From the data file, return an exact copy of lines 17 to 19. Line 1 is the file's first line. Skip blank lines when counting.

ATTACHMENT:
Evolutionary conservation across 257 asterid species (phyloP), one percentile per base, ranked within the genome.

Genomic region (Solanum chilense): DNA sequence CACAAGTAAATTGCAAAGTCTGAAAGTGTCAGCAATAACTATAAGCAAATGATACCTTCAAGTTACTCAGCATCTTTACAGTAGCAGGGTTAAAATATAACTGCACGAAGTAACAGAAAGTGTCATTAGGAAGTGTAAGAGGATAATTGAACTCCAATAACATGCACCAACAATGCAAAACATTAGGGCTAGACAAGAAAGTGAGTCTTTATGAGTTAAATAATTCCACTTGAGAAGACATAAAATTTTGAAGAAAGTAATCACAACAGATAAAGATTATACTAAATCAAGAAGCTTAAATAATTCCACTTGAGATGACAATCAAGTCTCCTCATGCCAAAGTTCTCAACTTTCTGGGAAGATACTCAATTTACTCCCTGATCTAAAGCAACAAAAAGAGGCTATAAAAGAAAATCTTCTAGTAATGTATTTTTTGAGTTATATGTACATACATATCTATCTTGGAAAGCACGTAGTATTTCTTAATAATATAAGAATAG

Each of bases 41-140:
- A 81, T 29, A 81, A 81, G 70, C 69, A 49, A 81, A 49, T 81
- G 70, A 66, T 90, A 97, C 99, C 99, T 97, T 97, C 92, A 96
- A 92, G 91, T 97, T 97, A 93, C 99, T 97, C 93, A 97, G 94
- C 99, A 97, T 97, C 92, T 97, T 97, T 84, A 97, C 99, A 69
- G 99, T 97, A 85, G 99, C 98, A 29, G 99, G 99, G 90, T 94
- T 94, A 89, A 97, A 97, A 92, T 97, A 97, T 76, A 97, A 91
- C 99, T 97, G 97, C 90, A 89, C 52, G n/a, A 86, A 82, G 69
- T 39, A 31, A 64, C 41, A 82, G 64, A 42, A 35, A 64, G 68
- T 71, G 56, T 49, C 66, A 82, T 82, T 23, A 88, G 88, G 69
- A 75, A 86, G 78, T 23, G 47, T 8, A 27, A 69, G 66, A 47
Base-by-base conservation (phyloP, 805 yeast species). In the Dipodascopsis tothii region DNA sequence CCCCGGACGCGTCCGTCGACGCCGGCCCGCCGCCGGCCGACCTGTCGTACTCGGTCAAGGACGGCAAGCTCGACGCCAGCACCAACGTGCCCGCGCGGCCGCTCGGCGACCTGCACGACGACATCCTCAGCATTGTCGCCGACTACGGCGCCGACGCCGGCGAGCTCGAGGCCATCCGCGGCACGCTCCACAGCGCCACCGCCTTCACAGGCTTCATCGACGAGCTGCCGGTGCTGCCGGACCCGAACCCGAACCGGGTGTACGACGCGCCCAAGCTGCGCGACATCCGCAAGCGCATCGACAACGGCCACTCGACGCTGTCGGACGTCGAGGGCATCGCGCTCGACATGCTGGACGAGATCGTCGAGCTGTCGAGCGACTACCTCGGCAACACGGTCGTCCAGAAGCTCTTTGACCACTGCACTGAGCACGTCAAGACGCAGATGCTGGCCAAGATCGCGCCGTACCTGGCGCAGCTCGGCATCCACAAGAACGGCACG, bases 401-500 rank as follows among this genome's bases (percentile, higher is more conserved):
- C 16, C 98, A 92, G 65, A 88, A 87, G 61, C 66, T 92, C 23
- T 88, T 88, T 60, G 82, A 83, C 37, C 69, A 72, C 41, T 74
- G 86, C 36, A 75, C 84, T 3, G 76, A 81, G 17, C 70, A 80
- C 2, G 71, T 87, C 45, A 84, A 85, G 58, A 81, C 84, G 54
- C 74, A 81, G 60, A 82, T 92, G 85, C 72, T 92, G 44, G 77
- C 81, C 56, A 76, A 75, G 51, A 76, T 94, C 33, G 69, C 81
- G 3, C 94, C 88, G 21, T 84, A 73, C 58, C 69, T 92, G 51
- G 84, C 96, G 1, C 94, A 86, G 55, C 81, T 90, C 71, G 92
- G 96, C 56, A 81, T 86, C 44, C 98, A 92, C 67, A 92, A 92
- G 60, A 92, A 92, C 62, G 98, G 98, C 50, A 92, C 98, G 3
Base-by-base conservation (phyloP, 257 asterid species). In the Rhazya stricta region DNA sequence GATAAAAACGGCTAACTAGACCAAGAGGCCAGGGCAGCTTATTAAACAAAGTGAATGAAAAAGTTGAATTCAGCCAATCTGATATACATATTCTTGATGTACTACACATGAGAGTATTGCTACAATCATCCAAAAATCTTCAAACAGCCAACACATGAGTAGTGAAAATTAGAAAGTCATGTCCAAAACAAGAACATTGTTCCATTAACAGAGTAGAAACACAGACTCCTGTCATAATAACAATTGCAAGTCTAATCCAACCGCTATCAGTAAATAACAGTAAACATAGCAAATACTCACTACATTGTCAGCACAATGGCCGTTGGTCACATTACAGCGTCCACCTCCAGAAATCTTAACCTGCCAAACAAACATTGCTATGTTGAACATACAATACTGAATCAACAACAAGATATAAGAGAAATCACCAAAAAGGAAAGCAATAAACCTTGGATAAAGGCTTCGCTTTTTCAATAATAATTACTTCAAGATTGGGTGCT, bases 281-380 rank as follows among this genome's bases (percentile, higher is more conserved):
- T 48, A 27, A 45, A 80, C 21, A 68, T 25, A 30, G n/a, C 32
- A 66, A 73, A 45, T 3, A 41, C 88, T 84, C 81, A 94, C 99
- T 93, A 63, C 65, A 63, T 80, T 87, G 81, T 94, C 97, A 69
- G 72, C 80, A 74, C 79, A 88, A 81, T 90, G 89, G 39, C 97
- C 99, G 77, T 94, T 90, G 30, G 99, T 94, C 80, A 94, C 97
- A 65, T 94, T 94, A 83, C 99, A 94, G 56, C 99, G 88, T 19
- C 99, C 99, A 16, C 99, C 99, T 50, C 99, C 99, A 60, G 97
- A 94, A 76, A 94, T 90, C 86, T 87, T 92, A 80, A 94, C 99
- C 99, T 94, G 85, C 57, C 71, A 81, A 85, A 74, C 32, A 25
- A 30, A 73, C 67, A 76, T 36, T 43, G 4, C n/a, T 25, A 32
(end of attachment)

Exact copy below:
- G 86, C 36, A 75, C 84, T 3, G 76, A 81, G 17, C 70, A 80
- C 2, G 71, T 87, C 45, A 84, A 85, G 58, A 81, C 84, G 54
- C 74, A 81, G 60, A 82, T 92, G 85, C 72, T 92, G 44, G 77